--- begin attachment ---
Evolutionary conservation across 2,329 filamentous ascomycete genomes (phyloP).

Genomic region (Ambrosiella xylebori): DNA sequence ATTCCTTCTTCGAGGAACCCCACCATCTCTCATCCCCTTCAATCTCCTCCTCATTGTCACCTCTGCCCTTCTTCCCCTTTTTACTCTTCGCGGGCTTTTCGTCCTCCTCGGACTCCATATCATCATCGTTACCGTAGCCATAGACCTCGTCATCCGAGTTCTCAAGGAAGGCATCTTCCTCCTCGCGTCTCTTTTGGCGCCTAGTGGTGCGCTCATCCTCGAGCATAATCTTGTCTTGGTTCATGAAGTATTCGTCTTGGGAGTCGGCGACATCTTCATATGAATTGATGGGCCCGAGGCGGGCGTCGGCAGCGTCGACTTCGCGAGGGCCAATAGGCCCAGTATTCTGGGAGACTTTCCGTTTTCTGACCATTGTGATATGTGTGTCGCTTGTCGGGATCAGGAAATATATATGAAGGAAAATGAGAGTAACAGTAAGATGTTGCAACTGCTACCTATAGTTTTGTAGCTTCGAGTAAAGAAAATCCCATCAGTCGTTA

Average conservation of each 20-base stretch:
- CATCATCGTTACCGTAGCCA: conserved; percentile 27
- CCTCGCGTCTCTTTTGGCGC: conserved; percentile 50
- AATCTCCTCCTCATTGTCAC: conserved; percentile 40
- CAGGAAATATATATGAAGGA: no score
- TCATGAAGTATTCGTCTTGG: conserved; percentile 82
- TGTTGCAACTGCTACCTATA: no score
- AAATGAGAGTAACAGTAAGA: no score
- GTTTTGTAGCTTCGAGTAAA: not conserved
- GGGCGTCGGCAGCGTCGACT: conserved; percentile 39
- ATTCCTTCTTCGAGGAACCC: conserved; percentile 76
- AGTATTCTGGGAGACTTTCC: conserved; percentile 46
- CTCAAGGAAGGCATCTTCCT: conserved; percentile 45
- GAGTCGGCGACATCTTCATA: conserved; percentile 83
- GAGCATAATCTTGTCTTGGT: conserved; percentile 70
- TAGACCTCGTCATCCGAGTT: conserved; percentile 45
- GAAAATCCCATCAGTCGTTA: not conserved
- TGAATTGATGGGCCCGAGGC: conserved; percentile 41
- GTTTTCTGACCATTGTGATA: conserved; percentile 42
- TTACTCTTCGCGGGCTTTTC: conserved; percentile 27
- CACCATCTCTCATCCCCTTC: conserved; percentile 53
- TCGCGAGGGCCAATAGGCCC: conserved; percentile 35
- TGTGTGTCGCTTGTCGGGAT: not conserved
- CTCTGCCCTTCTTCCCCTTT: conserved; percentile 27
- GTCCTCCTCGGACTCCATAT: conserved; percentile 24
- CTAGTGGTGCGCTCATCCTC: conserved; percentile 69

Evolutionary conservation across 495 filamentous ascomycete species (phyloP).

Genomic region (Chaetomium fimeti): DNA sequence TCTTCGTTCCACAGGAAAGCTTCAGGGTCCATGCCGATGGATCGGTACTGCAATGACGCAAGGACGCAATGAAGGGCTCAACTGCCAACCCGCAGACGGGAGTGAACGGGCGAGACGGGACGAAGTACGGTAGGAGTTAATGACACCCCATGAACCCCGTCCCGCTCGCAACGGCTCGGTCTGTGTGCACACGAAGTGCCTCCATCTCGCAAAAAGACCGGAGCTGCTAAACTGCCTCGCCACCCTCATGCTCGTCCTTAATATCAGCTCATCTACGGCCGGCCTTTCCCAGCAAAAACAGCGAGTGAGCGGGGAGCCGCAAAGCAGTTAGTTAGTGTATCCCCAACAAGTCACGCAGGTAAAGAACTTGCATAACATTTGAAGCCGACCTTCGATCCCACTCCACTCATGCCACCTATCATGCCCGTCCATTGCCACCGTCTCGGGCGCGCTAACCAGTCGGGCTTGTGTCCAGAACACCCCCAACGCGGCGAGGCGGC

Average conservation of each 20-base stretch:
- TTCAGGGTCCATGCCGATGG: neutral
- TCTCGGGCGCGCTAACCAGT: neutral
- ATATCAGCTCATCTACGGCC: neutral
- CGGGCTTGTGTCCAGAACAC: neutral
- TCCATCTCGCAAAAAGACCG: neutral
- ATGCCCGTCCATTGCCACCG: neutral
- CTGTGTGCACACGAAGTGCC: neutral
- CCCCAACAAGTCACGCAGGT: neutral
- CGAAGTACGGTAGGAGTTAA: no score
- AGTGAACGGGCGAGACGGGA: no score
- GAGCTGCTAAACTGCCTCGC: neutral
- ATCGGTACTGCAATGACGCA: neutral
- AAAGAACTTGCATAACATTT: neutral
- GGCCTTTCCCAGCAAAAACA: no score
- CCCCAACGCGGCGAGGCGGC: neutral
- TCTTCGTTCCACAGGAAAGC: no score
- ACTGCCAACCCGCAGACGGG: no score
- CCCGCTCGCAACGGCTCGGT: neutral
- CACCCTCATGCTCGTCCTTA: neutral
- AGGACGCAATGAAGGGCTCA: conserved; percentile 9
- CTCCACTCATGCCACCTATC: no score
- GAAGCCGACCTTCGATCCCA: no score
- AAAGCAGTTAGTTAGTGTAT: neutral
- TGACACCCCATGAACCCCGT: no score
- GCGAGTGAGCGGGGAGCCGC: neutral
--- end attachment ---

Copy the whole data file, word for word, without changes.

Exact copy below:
Evolutionary conservation across 2,329 filamentous ascomycete genomes (phyloP).

Genomic region (Ambrosiella xylebori): DNA sequence ATTCCTTCTTCGAGGAACCCCACCATCTCTCATCCCCTTCAATCTCCTCCTCATTGTCACCTCTGCCCTTCTTCCCCTTTTTACTCTTCGCGGGCTTTTCGTCCTCCTCGGACTCCATATCATCATCGTTACCGTAGCCATAGACCTCGTCATCCGAGTTCTCAAGGAAGGCATCTTCCTCCTCGCGTCTCTTTTGGCGCCTAGTGGTGCGCTCATCCTCGAGCATAATCTTGTCTTGGTTCATGAAGTATTCGTCTTGGGAGTCGGCGACATCTTCATATGAATTGATGGGCCCGAGGCGGGCGTCGGCAGCGTCGACTTCGCGAGGGCCAATAGGCCCAGTATTCTGGGAGACTTTCCGTTTTCTGACCATTGTGATATGTGTGTCGCTTGTCGGGATCAGGAAATATATATGAAGGAAAATGAGAGTAACAGTAAGATGTTGCAACTGCTACCTATAGTTTTGTAGCTTCGAGTAAAGAAAATCCCATCAGTCGTTA

Average conservation of each 20-base stretch:
- CATCATCGTTACCGTAGCCA: conserved; percentile 27
- CCTCGCGTCTCTTTTGGCGC: conserved; percentile 50
- AATCTCCTCCTCATTGTCAC: conserved; percentile 40
- CAGGAAATATATATGAAGGA: no score
- TCATGAAGTATTCGTCTTGG: conserved; percentile 82
- TGTTGCAACTGCTACCTATA: no score
- AAATGAGAGTAACAGTAAGA: no score
- GTTTTGTAGCTTCGAGTAAA: not conserved
- GGGCGTCGGCAGCGTCGACT: conserved; percentile 39
- ATTCCTTCTTCGAGGAACCC: conserved; percentile 76
- AGTATTCTGGGAGACTTTCC: conserved; percentile 46
- CTCAAGGAAGGCATCTTCCT: conserved; percentile 45
- GAGTCGGCGACATCTTCATA: conserved; percentile 83
- GAGCATAATCTTGTCTTGGT: conserved; percentile 70
- TAGACCTCGTCATCCGAGTT: conserved; percentile 45
- GAAAATCCCATCAGTCGTTA: not conserved
- TGAATTGATGGGCCCGAGGC: conserved; percentile 41
- GTTTTCTGACCATTGTGATA: conserved; percentile 42
- TTACTCTTCGCGGGCTTTTC: conserved; percentile 27
- CACCATCTCTCATCCCCTTC: conserved; percentile 53
- TCGCGAGGGCCAATAGGCCC: conserved; percentile 35
- TGTGTGTCGCTTGTCGGGAT: not conserved
- CTCTGCCCTTCTTCCCCTTT: conserved; percentile 27
- GTCCTCCTCGGACTCCATAT: conserved; percentile 24
- CTAGTGGTGCGCTCATCCTC: conserved; percentile 69

Evolutionary conservation across 495 filamentous ascomycete species (phyloP).

Genomic region (Chaetomium fimeti): DNA sequence TCTTCGTTCCACAGGAAAGCTTCAGGGTCCATGCCGATGGATCGGTACTGCAATGACGCAAGGACGCAATGAAGGGCTCAACTGCCAACCCGCAGACGGGAGTGAACGGGCGAGACGGGACGAAGTACGGTAGGAGTTAATGACACCCCATGAACCCCGTCCCGCTCGCAACGGCTCGGTCTGTGTGCACACGAAGTGCCTCCATCTCGCAAAAAGACCGGAGCTGCTAAACTGCCTCGCCACCCTCATGCTCGTCCTTAATATCAGCTCATCTACGGCCGGCCTTTCCCAGCAAAAACAGCGAGTGAGCGGGGAGCCGCAAAGCAGTTAGTTAGTGTATCCCCAACAAGTCACGCAGGTAAAGAACTTGCATAACATTTGAAGCCGACCTTCGATCCCACTCCACTCATGCCACCTATCATGCCCGTCCATTGCCACCGTCTCGGGCGCGCTAACCAGTCGGGCTTGTGTCCAGAACACCCCCAACGCGGCGAGGCGGC

Average conservation of each 20-base stretch:
- TTCAGGGTCCATGCCGATGG: neutral
- TCTCGGGCGCGCTAACCAGT: neutral
- ATATCAGCTCATCTACGGCC: neutral
- CGGGCTTGTGTCCAGAACAC: neutral
- TCCATCTCGCAAAAAGACCG: neutral
- ATGCCCGTCCATTGCCACCG: neutral
- CTGTGTGCACACGAAGTGCC: neutral
- CCCCAACAAGTCACGCAGGT: neutral
- CGAAGTACGGTAGGAGTTAA: no score
- AGTGAACGGGCGAGACGGGA: no score
- GAGCTGCTAAACTGCCTCGC: neutral
- ATCGGTACTGCAATGACGCA: neutral
- AAAGAACTTGCATAACATTT: neutral
- GGCCTTTCCCAGCAAAAACA: no score
- CCCCAACGCGGCGAGGCGGC: neutral
- TCTTCGTTCCACAGGAAAGC: no score
- ACTGCCAACCCGCAGACGGG: no score
- CCCGCTCGCAACGGCTCGGT: neutral
- CACCCTCATGCTCGTCCTTA: neutral
- AGGACGCAATGAAGGGCTCA: conserved; percentile 9
- CTCCACTCATGCCACCTATC: no score
- GAAGCCGACCTTCGATCCCA: no score
- AAAGCAGTTAGTTAGTGTAT: neutral
- TGACACCCCATGAACCCCGT: no score
- GCGAGTGAGCGGGGAGCCGC: neutral